Businesses Lend a Helping Hand To Budget-Strapped US Schools

Firms like Burger King contribute funds, even strategic planning

MIRIAM MUNIZ used to cut classes. Kimberly Stoeckle and Adlai Allen just didn't go to school.

But last November the three teenagers started to get more personalized counseling and extra tutoring. Their parents made certain they didn't just sit around the house watching television. Now, Miriam is working on her resume and dreams of becoming an interpreter at the United Nations; Kimberly is hoping to become a beautician; and Adlai, who wants to become a professional athlete, is attending classes.

What's making the difference for these teens? Corporate involvement.

Last November, Burger King Corporation contributed $65,000 to set up a ``Burger King Academy'' at William Penn High School here to reach teens who were at risk of dropping out. The teens, their parents, and the academy all signed contracts detailing what they agreed to accomplish.

After the first year, the local Burger King franchisee agreed to raise the money to keep the program going. The funds go toward such purposes as computer programs, counseling, tutors, and extra teachers.

Such corporate involvement in education is growing. ``We are seeing more and more companies wanting to become directly involved in the schools,'' says Sean Milliken, special assistant to the vice president of program development at Cities in Schools Inc., a Washington, D.C.-based nonprofit organization that set up the program used by Burger King.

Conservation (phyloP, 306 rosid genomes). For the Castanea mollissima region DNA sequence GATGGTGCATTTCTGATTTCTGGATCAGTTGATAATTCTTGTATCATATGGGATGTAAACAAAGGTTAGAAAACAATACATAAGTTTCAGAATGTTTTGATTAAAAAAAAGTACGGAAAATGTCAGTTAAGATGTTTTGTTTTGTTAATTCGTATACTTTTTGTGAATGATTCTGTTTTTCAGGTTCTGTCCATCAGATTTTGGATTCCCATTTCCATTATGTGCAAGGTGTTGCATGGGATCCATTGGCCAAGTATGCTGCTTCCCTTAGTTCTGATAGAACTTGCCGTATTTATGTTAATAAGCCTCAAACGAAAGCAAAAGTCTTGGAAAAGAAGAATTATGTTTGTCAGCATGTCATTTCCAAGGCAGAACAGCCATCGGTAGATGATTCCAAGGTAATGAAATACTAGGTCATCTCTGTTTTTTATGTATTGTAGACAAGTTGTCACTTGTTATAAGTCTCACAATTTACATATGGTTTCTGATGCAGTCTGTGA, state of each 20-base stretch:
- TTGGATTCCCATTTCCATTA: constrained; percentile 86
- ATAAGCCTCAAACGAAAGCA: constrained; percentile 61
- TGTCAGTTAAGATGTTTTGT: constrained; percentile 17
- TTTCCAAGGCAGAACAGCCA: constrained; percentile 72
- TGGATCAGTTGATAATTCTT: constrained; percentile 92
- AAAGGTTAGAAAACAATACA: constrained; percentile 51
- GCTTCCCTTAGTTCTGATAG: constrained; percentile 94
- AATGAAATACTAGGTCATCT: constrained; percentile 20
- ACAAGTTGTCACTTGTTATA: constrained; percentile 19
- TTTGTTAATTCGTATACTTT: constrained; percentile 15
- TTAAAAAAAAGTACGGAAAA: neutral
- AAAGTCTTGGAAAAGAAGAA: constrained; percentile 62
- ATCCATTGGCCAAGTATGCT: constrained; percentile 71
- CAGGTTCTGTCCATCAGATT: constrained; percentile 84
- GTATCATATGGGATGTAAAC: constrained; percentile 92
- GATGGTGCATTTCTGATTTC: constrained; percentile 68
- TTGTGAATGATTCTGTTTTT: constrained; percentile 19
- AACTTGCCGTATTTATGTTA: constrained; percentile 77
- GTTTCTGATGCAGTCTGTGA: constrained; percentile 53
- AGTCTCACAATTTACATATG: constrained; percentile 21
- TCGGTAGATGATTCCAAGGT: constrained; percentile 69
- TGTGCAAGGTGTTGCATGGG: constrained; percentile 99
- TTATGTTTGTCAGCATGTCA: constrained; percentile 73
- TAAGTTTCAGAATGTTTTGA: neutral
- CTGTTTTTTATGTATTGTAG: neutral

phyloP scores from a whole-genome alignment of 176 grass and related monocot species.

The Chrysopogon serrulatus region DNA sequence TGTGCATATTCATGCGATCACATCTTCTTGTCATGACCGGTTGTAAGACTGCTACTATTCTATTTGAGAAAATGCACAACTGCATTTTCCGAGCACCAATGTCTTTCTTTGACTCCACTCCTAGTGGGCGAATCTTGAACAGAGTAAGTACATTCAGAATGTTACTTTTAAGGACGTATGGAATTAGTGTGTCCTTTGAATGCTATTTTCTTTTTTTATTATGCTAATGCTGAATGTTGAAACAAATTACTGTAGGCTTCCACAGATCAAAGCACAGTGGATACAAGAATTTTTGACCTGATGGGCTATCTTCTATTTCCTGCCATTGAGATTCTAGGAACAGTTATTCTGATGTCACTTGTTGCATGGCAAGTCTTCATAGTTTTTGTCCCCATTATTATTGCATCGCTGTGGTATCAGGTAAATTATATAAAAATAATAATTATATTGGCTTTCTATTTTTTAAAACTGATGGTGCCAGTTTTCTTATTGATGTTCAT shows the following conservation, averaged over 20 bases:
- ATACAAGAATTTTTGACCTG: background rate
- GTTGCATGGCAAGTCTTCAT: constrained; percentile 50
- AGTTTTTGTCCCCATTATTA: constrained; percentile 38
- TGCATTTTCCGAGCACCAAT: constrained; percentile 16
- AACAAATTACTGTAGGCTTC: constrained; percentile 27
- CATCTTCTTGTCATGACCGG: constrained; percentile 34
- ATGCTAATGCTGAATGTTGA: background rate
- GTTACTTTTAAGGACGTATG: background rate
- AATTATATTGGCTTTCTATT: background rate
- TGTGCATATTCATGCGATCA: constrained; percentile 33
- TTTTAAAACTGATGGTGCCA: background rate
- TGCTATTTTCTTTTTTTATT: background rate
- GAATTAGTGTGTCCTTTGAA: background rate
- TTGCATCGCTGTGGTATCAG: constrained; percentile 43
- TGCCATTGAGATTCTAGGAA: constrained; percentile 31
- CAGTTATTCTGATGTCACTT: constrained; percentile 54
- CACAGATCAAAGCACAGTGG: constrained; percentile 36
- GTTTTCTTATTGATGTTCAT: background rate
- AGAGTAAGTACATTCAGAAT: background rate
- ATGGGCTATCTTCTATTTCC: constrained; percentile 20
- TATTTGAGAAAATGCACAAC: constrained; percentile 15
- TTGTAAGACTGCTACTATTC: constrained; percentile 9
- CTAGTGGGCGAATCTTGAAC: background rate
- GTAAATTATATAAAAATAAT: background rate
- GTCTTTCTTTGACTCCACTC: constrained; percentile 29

In its annual survey of corporations, the Council for Aid to Education in New York estimates that United States corporations gave all educational institutions a total of $2.43 billion in 1991, up 4 percent from the previous year. While most of that funding went to higher education, the 410 companies that answered the survey said they gave about $316 million to elementary and secondary schools. Those numbers do not reflect the value of mentoring, tutoring, or the use of facilities provided by companies.

For example, Proctor & Gamble has become deeply involved in federal, state, and local educational strategy. Bob Wehling, vice president for public affairs, estimates that he spends 20 hours a week on education, and John Pepper, the consumer giant's president, spends 10 hours a week.

``The more people who are involved in-depth, including business people, the sooner we will solve the problem,'' says Mr. Wehling, who serves on an educational task force interacting with each of the 50 states.

The corporate effort is partly altruistic. But increasingly the effort is also for corporate self-preservation. ``A company committed to living in one city cannot stand a city that is filled with dangerous young people,'' says Paul Hill, a senior social scientist at the RAND Corporation in Washington, D.C. He says corporations bring an atmosphere of ``crisis and discontent,'' which causes cities to look more closely at their educational failures.

As some corporations are finding, however, making a difference in education can be as difficult as solving tough business problems. For years, the business community has tried to help schools with trips to the zoo or the purchase of video equipment.